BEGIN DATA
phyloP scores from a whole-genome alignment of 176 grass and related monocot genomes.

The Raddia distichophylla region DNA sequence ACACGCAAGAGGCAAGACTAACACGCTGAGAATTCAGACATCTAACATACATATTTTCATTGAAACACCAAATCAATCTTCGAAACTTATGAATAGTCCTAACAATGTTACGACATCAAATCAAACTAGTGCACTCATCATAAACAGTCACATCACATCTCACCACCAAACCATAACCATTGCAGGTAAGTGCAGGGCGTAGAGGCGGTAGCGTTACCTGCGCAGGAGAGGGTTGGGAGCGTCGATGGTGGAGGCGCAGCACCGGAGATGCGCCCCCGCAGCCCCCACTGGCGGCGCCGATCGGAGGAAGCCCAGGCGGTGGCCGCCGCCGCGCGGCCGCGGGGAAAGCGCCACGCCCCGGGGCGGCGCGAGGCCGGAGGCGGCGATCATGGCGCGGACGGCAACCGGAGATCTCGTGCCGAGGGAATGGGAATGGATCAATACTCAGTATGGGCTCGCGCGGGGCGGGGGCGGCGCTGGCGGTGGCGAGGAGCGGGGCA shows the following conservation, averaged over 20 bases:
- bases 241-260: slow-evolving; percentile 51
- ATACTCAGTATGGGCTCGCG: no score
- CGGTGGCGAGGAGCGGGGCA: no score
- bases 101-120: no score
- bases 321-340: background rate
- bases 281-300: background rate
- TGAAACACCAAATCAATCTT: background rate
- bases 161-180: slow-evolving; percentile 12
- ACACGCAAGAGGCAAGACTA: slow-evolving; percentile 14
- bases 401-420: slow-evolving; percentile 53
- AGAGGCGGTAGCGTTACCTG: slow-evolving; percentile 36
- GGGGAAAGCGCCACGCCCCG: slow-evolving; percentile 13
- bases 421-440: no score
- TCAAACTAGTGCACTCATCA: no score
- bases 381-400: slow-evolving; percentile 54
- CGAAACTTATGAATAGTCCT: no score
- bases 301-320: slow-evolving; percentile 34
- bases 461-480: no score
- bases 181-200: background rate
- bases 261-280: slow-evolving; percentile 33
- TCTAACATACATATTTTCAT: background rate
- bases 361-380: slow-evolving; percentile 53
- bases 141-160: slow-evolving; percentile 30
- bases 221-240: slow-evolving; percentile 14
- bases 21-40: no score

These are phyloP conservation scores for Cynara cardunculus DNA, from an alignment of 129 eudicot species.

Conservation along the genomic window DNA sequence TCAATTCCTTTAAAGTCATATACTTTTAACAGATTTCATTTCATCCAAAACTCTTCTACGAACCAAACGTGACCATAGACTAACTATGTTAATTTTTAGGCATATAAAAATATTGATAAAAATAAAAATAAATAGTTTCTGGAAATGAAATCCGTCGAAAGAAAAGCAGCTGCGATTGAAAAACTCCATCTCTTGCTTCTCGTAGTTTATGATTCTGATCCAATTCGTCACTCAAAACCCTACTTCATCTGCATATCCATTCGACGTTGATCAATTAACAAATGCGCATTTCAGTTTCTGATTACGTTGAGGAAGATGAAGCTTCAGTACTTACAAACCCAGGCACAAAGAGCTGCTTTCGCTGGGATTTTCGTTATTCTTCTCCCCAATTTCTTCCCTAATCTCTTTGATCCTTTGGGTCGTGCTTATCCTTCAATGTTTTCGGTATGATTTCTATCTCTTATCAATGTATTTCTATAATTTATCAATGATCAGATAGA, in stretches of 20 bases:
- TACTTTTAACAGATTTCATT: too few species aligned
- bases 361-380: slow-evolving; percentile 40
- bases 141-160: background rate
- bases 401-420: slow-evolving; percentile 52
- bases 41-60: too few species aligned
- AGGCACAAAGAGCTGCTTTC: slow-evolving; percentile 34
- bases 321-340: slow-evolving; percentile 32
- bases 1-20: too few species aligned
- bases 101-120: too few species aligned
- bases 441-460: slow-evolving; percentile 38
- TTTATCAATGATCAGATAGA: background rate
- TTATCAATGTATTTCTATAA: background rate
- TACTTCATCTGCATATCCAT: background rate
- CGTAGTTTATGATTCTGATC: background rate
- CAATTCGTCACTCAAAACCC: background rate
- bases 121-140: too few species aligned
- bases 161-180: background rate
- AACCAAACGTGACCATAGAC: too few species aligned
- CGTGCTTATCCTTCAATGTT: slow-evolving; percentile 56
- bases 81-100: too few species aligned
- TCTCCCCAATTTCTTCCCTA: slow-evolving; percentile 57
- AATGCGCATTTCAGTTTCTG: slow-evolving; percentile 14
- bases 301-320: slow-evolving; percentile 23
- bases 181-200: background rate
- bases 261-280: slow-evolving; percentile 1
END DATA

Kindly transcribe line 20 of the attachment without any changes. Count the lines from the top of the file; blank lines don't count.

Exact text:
- bases 461-480: no score